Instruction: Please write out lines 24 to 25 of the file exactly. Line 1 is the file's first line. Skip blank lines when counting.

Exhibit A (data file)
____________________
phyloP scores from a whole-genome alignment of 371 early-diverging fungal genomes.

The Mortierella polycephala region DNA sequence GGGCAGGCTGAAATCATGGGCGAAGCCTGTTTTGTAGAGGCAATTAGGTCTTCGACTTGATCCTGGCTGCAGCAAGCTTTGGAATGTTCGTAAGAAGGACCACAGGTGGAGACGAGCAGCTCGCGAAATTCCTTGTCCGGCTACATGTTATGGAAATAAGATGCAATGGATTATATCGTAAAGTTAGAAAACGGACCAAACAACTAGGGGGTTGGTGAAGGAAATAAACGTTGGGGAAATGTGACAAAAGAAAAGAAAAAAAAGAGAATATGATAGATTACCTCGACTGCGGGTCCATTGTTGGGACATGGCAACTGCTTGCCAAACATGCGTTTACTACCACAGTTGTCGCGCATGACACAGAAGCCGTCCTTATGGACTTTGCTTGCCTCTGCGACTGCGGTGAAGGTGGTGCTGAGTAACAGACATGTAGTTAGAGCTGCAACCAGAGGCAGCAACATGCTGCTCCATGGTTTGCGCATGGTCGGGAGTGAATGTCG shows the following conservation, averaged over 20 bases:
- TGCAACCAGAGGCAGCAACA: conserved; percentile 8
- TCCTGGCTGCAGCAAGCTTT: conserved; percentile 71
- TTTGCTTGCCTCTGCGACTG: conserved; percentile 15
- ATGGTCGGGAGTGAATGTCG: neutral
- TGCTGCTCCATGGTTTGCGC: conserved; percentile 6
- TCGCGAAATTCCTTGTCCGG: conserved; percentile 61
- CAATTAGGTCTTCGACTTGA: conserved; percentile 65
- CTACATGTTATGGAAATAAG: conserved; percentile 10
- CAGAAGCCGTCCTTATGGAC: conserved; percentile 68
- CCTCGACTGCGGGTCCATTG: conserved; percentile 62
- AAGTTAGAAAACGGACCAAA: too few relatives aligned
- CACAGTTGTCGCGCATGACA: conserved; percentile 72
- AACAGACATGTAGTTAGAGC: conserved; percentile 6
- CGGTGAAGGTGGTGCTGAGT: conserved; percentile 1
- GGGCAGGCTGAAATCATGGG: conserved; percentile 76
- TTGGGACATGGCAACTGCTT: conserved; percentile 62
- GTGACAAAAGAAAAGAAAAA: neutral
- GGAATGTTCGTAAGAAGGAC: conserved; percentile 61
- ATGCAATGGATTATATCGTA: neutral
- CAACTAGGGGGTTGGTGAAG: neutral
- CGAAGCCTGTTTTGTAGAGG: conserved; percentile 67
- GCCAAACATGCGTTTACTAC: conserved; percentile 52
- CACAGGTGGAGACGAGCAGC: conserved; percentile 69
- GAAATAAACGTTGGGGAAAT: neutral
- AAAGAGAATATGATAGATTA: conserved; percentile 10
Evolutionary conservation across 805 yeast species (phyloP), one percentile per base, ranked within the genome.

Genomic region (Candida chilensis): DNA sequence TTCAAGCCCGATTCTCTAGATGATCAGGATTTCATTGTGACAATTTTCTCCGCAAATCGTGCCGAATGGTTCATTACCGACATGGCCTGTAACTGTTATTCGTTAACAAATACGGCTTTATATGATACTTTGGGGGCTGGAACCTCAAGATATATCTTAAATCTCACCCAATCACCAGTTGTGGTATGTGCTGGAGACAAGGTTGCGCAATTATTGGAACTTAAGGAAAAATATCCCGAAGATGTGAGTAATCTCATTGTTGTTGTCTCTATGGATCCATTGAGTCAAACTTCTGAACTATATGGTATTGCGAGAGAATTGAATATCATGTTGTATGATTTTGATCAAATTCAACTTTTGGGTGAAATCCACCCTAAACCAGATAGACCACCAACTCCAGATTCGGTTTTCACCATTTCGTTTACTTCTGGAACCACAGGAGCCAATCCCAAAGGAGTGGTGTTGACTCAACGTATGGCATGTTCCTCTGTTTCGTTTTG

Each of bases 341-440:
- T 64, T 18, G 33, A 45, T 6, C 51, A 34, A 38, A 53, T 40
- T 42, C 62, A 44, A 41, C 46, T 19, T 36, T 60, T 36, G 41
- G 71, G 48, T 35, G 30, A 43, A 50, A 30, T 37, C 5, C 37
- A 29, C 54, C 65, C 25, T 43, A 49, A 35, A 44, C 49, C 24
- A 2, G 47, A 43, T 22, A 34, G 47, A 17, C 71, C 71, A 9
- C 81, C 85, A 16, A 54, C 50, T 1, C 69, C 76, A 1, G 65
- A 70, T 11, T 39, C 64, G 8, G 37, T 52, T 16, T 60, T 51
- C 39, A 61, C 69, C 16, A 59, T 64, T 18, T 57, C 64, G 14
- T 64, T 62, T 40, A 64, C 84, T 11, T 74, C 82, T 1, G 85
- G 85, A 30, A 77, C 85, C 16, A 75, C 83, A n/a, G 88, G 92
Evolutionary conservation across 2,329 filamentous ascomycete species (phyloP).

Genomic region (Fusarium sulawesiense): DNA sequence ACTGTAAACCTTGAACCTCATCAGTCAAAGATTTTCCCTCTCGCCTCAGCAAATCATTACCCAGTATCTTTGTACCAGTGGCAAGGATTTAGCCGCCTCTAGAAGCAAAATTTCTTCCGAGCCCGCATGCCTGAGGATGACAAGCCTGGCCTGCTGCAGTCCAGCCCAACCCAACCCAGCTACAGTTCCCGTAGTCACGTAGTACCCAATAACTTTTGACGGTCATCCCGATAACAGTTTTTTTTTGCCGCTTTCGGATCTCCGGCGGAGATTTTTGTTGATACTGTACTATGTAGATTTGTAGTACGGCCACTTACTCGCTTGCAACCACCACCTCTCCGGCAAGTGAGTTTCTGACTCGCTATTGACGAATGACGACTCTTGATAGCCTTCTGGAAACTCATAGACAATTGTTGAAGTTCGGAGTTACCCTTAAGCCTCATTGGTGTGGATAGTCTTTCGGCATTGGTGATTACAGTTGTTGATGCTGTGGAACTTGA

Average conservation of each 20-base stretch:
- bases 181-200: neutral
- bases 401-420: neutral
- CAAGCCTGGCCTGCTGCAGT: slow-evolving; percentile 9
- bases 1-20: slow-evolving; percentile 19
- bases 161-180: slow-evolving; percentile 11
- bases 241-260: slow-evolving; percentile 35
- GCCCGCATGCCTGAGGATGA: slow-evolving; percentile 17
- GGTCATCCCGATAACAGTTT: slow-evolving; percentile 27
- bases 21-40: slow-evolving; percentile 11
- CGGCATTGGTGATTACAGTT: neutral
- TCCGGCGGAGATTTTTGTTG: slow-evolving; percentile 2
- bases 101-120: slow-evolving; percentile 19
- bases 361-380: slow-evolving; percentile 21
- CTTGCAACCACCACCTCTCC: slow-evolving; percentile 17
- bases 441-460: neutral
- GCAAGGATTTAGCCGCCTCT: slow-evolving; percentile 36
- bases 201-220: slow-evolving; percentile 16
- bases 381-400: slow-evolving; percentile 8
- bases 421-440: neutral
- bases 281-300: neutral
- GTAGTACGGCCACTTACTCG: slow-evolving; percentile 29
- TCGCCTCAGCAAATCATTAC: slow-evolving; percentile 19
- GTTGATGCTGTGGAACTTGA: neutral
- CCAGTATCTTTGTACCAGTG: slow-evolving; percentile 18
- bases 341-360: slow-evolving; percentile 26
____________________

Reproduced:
- GCCAAACATGCGTTTACTAC: conserved; percentile 52
- CACAGGTGGAGACGAGCAGC: conserved; percentile 69